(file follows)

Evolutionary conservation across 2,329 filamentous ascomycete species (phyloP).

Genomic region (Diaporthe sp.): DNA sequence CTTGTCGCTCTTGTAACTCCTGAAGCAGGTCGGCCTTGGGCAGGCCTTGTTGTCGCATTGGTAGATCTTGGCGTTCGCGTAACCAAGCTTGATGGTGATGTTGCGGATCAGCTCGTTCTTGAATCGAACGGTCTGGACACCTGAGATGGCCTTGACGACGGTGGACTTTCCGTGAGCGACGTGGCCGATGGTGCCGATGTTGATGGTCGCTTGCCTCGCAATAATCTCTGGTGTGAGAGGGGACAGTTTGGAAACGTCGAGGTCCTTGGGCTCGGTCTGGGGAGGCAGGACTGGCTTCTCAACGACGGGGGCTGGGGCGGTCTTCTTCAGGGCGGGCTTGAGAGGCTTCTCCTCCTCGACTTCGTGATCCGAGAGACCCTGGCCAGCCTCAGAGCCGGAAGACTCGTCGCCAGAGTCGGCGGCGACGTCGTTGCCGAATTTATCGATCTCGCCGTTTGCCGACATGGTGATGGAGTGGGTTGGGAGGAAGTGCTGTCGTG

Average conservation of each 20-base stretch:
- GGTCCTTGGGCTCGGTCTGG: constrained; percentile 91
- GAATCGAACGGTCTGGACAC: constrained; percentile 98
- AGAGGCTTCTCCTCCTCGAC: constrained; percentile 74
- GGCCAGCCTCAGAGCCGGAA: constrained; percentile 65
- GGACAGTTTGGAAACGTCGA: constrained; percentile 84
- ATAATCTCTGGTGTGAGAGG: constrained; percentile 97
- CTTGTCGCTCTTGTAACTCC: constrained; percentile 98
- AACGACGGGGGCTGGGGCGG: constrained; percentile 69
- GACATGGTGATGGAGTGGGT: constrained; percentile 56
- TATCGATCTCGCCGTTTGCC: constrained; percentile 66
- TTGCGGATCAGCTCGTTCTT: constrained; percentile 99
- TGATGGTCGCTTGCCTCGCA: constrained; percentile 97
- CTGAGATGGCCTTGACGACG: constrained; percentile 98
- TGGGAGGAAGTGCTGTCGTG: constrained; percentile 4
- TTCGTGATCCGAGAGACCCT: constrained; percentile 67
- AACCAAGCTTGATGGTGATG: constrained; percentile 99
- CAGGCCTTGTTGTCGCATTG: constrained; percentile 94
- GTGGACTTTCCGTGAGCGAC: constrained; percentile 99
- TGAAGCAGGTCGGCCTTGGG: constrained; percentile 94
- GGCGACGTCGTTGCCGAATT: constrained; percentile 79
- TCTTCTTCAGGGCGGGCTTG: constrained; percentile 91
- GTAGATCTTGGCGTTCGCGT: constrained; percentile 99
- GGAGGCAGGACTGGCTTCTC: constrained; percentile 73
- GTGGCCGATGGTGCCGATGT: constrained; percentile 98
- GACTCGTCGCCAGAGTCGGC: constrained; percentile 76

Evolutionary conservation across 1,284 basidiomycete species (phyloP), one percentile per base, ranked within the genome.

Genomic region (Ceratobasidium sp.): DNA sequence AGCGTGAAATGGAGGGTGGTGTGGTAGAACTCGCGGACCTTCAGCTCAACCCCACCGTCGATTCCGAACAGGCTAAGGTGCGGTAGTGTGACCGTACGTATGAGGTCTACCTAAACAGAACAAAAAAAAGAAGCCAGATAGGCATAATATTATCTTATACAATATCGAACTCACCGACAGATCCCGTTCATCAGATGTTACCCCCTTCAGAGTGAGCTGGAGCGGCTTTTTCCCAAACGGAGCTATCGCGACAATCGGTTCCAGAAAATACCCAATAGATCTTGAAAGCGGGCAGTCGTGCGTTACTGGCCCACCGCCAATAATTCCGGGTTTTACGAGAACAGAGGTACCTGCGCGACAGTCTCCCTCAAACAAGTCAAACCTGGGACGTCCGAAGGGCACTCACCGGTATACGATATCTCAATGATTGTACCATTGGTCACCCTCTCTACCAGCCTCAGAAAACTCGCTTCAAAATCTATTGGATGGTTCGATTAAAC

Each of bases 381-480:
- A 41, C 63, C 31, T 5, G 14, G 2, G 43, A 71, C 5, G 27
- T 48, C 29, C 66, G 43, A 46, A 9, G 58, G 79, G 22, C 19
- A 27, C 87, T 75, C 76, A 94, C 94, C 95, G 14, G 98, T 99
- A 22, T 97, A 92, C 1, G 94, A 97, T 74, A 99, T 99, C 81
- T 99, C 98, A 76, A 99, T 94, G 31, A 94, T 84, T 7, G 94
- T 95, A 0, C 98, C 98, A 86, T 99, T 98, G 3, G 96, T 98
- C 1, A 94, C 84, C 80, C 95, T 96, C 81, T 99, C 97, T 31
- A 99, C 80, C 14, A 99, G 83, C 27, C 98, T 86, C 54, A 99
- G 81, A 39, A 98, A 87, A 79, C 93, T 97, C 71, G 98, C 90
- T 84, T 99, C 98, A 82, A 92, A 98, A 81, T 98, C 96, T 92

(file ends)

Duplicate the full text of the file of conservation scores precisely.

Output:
Evolutionary conservation across 2,329 filamentous ascomycete species (phyloP).

Genomic region (Diaporthe sp.): DNA sequence CTTGTCGCTCTTGTAACTCCTGAAGCAGGTCGGCCTTGGGCAGGCCTTGTTGTCGCATTGGTAGATCTTGGCGTTCGCGTAACCAAGCTTGATGGTGATGTTGCGGATCAGCTCGTTCTTGAATCGAACGGTCTGGACACCTGAGATGGCCTTGACGACGGTGGACTTTCCGTGAGCGACGTGGCCGATGGTGCCGATGTTGATGGTCGCTTGCCTCGCAATAATCTCTGGTGTGAGAGGGGACAGTTTGGAAACGTCGAGGTCCTTGGGCTCGGTCTGGGGAGGCAGGACTGGCTTCTCAACGACGGGGGCTGGGGCGGTCTTCTTCAGGGCGGGCTTGAGAGGCTTCTCCTCCTCGACTTCGTGATCCGAGAGACCCTGGCCAGCCTCAGAGCCGGAAGACTCGTCGCCAGAGTCGGCGGCGACGTCGTTGCCGAATTTATCGATCTCGCCGTTTGCCGACATGGTGATGGAGTGGGTTGGGAGGAAGTGCTGTCGTG

Average conservation of each 20-base stretch:
- GGTCCTTGGGCTCGGTCTGG: constrained; percentile 91
- GAATCGAACGGTCTGGACAC: constrained; percentile 98
- AGAGGCTTCTCCTCCTCGAC: constrained; percentile 74
- GGCCAGCCTCAGAGCCGGAA: constrained; percentile 65
- GGACAGTTTGGAAACGTCGA: constrained; percentile 84
- ATAATCTCTGGTGTGAGAGG: constrained; percentile 97
- CTTGTCGCTCTTGTAACTCC: constrained; percentile 98
- AACGACGGGGGCTGGGGCGG: constrained; percentile 69
- GACATGGTGATGGAGTGGGT: constrained; percentile 56
- TATCGATCTCGCCGTTTGCC: constrained; percentile 66
- TTGCGGATCAGCTCGTTCTT: constrained; percentile 99
- TGATGGTCGCTTGCCTCGCA: constrained; percentile 97
- CTGAGATGGCCTTGACGACG: constrained; percentile 98
- TGGGAGGAAGTGCTGTCGTG: constrained; percentile 4
- TTCGTGATCCGAGAGACCCT: constrained; percentile 67
- AACCAAGCTTGATGGTGATG: constrained; percentile 99
- CAGGCCTTGTTGTCGCATTG: constrained; percentile 94
- GTGGACTTTCCGTGAGCGAC: constrained; percentile 99
- TGAAGCAGGTCGGCCTTGGG: constrained; percentile 94
- GGCGACGTCGTTGCCGAATT: constrained; percentile 79
- TCTTCTTCAGGGCGGGCTTG: constrained; percentile 91
- GTAGATCTTGGCGTTCGCGT: constrained; percentile 99
- GGAGGCAGGACTGGCTTCTC: constrained; percentile 73
- GTGGCCGATGGTGCCGATGT: constrained; percentile 98
- GACTCGTCGCCAGAGTCGGC: constrained; percentile 76

Evolutionary conservation across 1,284 basidiomycete species (phyloP), one percentile per base, ranked within the genome.

Genomic region (Ceratobasidium sp.): DNA sequence AGCGTGAAATGGAGGGTGGTGTGGTAGAACTCGCGGACCTTCAGCTCAACCCCACCGTCGATTCCGAACAGGCTAAGGTGCGGTAGTGTGACCGTACGTATGAGGTCTACCTAAACAGAACAAAAAAAAGAAGCCAGATAGGCATAATATTATCTTATACAATATCGAACTCACCGACAGATCCCGTTCATCAGATGTTACCCCCTTCAGAGTGAGCTGGAGCGGCTTTTTCCCAAACGGAGCTATCGCGACAATCGGTTCCAGAAAATACCCAATAGATCTTGAAAGCGGGCAGTCGTGCGTTACTGGCCCACCGCCAATAATTCCGGGTTTTACGAGAACAGAGGTACCTGCGCGACAGTCTCCCTCAAACAAGTCAAACCTGGGACGTCCGAAGGGCACTCACCGGTATACGATATCTCAATGATTGTACCATTGGTCACCCTCTCTACCAGCCTCAGAAAACTCGCTTCAAAATCTATTGGATGGTTCGATTAAAC

Each of bases 381-480:
- A 41, C 63, C 31, T 5, G 14, G 2, G 43, A 71, C 5, G 27
- T 48, C 29, C 66, G 43, A 46, A 9, G 58, G 79, G 22, C 19
- A 27, C 87, T 75, C 76, A 94, C 94, C 95, G 14, G 98, T 99
- A 22, T 97, A 92, C 1, G 94, A 97, T 74, A 99, T 99, C 81
- T 99, C 98, A 76, A 99, T 94, G 31, A 94, T 84, T 7, G 94
- T 95, A 0, C 98, C 98, A 86, T 99, T 98, G 3, G 96, T 98
- C 1, A 94, C 84, C 80, C 95, T 96, C 81, T 99, C 97, T 31
- A 99, C 80, C 14, A 99, G 83, C 27, C 98, T 86, C 54, A 99
- G 81, A 39, A 98, A 87, A 79, C 93, T 97, C 71, G 98, C 90
- T 84, T 99, C 98, A 82, A 92, A 98, A 81, T 98, C 96, T 92